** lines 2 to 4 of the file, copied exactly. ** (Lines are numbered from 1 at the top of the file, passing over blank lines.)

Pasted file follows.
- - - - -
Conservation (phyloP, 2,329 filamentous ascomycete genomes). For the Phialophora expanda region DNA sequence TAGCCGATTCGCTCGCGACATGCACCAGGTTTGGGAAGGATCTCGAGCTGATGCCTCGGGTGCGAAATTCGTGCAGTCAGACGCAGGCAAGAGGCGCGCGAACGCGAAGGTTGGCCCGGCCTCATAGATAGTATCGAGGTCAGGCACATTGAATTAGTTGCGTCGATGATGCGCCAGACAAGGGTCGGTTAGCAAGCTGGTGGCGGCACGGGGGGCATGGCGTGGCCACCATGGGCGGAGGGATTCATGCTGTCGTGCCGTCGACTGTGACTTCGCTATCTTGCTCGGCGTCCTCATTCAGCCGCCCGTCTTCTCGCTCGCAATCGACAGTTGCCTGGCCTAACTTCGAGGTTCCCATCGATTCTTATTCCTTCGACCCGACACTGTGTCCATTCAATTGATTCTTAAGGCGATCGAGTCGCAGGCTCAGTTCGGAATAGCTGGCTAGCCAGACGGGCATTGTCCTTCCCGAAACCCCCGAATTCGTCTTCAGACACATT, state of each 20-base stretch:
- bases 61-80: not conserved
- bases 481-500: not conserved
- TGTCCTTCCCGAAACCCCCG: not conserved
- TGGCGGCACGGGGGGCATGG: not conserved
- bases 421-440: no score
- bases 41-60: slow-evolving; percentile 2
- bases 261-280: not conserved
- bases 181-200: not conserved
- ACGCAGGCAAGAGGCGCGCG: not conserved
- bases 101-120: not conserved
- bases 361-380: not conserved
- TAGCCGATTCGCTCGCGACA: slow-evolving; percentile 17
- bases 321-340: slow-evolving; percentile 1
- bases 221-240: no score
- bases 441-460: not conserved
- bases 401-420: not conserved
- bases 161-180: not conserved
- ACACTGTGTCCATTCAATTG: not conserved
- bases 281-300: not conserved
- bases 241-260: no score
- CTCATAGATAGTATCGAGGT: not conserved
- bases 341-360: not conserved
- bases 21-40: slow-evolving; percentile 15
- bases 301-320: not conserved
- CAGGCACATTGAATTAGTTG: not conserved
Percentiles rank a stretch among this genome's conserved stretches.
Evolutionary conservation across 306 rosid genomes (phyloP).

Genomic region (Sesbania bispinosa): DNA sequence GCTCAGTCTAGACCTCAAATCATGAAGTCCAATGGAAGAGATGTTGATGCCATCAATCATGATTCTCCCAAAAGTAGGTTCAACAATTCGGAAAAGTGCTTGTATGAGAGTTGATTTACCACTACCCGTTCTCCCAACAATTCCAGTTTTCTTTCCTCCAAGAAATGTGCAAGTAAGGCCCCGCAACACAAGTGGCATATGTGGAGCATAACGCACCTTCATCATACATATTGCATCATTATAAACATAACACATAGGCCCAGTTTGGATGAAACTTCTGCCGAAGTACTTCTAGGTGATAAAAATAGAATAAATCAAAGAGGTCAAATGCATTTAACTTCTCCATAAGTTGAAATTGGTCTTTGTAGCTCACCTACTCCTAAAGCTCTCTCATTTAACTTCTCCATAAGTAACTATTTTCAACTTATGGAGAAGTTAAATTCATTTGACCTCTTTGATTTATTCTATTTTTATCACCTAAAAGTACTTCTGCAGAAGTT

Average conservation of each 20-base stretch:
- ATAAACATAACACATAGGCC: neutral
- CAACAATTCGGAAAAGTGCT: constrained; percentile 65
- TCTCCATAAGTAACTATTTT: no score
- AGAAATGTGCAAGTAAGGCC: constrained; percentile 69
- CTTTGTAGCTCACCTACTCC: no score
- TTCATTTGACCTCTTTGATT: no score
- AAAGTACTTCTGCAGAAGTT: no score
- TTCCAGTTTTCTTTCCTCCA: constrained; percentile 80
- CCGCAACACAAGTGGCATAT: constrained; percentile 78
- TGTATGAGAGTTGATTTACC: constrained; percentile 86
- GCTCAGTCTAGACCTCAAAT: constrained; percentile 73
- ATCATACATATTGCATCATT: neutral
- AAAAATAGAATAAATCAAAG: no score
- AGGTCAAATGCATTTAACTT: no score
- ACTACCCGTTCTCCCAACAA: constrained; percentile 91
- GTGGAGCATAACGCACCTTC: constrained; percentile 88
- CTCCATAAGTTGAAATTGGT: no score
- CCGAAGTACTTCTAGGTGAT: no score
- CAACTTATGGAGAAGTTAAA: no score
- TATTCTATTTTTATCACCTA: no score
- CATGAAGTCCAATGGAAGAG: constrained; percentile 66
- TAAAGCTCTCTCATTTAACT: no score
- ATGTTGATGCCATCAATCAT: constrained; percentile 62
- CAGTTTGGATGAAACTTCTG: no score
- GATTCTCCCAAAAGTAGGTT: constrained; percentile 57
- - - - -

- bases 61-80: not conserved
- bases 481-500: not conserved
- TGTCCTTCCCGAAACCCCCG: not conserved